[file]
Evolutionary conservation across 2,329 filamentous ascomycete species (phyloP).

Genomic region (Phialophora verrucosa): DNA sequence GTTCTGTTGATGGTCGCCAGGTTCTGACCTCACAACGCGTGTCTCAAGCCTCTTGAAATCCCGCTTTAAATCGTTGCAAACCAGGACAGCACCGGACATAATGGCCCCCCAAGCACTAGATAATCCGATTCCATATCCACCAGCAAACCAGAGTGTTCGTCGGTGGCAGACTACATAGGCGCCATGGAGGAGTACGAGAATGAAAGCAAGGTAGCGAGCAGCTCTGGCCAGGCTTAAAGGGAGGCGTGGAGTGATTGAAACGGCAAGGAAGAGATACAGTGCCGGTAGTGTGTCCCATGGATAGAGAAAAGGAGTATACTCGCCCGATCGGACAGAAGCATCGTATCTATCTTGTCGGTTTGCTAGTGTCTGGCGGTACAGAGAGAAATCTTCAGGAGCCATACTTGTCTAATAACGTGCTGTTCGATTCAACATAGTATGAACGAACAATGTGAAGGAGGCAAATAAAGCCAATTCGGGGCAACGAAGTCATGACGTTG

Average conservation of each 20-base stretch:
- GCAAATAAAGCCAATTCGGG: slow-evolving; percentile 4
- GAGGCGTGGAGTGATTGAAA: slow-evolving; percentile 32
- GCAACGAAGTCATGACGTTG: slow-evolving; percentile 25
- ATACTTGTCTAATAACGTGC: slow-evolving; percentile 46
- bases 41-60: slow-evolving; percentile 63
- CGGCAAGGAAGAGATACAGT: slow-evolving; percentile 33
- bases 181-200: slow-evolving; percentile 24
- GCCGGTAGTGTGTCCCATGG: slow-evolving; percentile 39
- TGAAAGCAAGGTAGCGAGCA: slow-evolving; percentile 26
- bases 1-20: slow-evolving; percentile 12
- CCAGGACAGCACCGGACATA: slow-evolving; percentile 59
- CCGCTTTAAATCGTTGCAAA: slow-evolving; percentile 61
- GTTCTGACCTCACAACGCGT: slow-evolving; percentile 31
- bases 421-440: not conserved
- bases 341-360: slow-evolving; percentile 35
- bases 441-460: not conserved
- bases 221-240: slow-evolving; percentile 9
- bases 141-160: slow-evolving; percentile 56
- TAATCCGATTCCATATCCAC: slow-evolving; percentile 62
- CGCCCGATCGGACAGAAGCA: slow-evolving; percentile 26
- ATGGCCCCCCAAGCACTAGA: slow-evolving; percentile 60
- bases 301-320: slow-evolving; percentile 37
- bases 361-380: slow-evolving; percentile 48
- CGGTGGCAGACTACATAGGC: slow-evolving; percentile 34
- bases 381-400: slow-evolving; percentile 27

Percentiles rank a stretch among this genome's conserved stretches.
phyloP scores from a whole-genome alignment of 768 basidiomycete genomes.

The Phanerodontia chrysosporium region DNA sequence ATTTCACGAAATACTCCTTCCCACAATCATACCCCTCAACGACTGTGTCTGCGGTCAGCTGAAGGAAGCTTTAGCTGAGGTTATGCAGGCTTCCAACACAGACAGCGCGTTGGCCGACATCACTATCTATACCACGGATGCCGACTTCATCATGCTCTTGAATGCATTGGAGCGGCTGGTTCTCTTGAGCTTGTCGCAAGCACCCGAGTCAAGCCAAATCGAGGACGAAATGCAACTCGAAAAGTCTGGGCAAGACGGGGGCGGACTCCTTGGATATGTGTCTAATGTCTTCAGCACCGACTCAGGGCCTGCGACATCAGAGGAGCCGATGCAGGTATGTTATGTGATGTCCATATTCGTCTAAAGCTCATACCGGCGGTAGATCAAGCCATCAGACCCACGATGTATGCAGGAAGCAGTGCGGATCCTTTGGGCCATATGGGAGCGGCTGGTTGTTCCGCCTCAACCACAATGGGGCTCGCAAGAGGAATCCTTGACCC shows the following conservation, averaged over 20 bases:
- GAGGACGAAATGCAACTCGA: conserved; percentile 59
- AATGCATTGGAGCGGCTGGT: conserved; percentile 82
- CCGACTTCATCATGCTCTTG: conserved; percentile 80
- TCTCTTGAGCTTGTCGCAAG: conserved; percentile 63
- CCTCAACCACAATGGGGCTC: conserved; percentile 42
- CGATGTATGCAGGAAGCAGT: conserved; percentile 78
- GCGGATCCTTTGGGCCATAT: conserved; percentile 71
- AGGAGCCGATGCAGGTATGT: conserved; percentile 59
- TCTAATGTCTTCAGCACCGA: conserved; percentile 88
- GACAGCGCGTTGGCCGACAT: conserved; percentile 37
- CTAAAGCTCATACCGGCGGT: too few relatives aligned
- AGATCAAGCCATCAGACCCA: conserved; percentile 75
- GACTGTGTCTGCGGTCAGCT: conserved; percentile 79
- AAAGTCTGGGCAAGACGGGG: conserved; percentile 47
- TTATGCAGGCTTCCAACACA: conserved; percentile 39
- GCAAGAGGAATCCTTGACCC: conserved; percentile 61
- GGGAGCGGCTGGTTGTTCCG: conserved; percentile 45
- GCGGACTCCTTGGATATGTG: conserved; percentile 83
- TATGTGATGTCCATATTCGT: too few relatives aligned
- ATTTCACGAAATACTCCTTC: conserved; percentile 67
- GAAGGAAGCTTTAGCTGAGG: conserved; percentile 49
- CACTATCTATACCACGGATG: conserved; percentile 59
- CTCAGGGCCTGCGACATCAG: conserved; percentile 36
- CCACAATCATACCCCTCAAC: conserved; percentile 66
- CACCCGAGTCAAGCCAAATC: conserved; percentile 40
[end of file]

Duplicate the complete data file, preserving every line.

Evolutionary conservation across 2,329 filamentous ascomycete species (phyloP).

Genomic region (Phialophora verrucosa): DNA sequence GTTCTGTTGATGGTCGCCAGGTTCTGACCTCACAACGCGTGTCTCAAGCCTCTTGAAATCCCGCTTTAAATCGTTGCAAACCAGGACAGCACCGGACATAATGGCCCCCCAAGCACTAGATAATCCGATTCCATATCCACCAGCAAACCAGAGTGTTCGTCGGTGGCAGACTACATAGGCGCCATGGAGGAGTACGAGAATGAAAGCAAGGTAGCGAGCAGCTCTGGCCAGGCTTAAAGGGAGGCGTGGAGTGATTGAAACGGCAAGGAAGAGATACAGTGCCGGTAGTGTGTCCCATGGATAGAGAAAAGGAGTATACTCGCCCGATCGGACAGAAGCATCGTATCTATCTTGTCGGTTTGCTAGTGTCTGGCGGTACAGAGAGAAATCTTCAGGAGCCATACTTGTCTAATAACGTGCTGTTCGATTCAACATAGTATGAACGAACAATGTGAAGGAGGCAAATAAAGCCAATTCGGGGCAACGAAGTCATGACGTTG

Average conservation of each 20-base stretch:
- GCAAATAAAGCCAATTCGGG: slow-evolving; percentile 4
- GAGGCGTGGAGTGATTGAAA: slow-evolving; percentile 32
- GCAACGAAGTCATGACGTTG: slow-evolving; percentile 25
- ATACTTGTCTAATAACGTGC: slow-evolving; percentile 46
- bases 41-60: slow-evolving; percentile 63
- CGGCAAGGAAGAGATACAGT: slow-evolving; percentile 33
- bases 181-200: slow-evolving; percentile 24
- GCCGGTAGTGTGTCCCATGG: slow-evolving; percentile 39
- TGAAAGCAAGGTAGCGAGCA: slow-evolving; percentile 26
- bases 1-20: slow-evolving; percentile 12
- CCAGGACAGCACCGGACATA: slow-evolving; percentile 59
- CCGCTTTAAATCGTTGCAAA: slow-evolving; percentile 61
- GTTCTGACCTCACAACGCGT: slow-evolving; percentile 31
- bases 421-440: not conserved
- bases 341-360: slow-evolving; percentile 35
- bases 441-460: not conserved
- bases 221-240: slow-evolving; percentile 9
- bases 141-160: slow-evolving; percentile 56
- TAATCCGATTCCATATCCAC: slow-evolving; percentile 62
- CGCCCGATCGGACAGAAGCA: slow-evolving; percentile 26
- ATGGCCCCCCAAGCACTAGA: slow-evolving; percentile 60
- bases 301-320: slow-evolving; percentile 37
- bases 361-380: slow-evolving; percentile 48
- CGGTGGCAGACTACATAGGC: slow-evolving; percentile 34
- bases 381-400: slow-evolving; percentile 27

Percentiles rank a stretch among this genome's conserved stretches.
phyloP scores from a whole-genome alignment of 768 basidiomycete genomes.

The Phanerodontia chrysosporium region DNA sequence ATTTCACGAAATACTCCTTCCCACAATCATACCCCTCAACGACTGTGTCTGCGGTCAGCTGAAGGAAGCTTTAGCTGAGGTTATGCAGGCTTCCAACACAGACAGCGCGTTGGCCGACATCACTATCTATACCACGGATGCCGACTTCATCATGCTCTTGAATGCATTGGAGCGGCTGGTTCTCTTGAGCTTGTCGCAAGCACCCGAGTCAAGCCAAATCGAGGACGAAATGCAACTCGAAAAGTCTGGGCAAGACGGGGGCGGACTCCTTGGATATGTGTCTAATGTCTTCAGCACCGACTCAGGGCCTGCGACATCAGAGGAGCCGATGCAGGTATGTTATGTGATGTCCATATTCGTCTAAAGCTCATACCGGCGGTAGATCAAGCCATCAGACCCACGATGTATGCAGGAAGCAGTGCGGATCCTTTGGGCCATATGGGAGCGGCTGGTTGTTCCGCCTCAACCACAATGGGGCTCGCAAGAGGAATCCTTGACCC shows the following conservation, averaged over 20 bases:
- GAGGACGAAATGCAACTCGA: conserved; percentile 59
- AATGCATTGGAGCGGCTGGT: conserved; percentile 82
- CCGACTTCATCATGCTCTTG: conserved; percentile 80
- TCTCTTGAGCTTGTCGCAAG: conserved; percentile 63
- CCTCAACCACAATGGGGCTC: conserved; percentile 42
- CGATGTATGCAGGAAGCAGT: conserved; percentile 78
- GCGGATCCTTTGGGCCATAT: conserved; percentile 71
- AGGAGCCGATGCAGGTATGT: conserved; percentile 59
- TCTAATGTCTTCAGCACCGA: conserved; percentile 88
- GACAGCGCGTTGGCCGACAT: conserved; percentile 37
- CTAAAGCTCATACCGGCGGT: too few relatives aligned
- AGATCAAGCCATCAGACCCA: conserved; percentile 75
- GACTGTGTCTGCGGTCAGCT: conserved; percentile 79
- AAAGTCTGGGCAAGACGGGG: conserved; percentile 47
- TTATGCAGGCTTCCAACACA: conserved; percentile 39
- GCAAGAGGAATCCTTGACCC: conserved; percentile 61
- GGGAGCGGCTGGTTGTTCCG: conserved; percentile 45
- GCGGACTCCTTGGATATGTG: conserved; percentile 83
- TATGTGATGTCCATATTCGT: too few relatives aligned
- ATTTCACGAAATACTCCTTC: conserved; percentile 67
- GAAGGAAGCTTTAGCTGAGG: conserved; percentile 49
- CACTATCTATACCACGGATG: conserved; percentile 59
- CTCAGGGCCTGCGACATCAG: conserved; percentile 36
- CCACAATCATACCCCTCAAC: conserved; percentile 66
- CACCCGAGTCAAGCCAAATC: conserved; percentile 40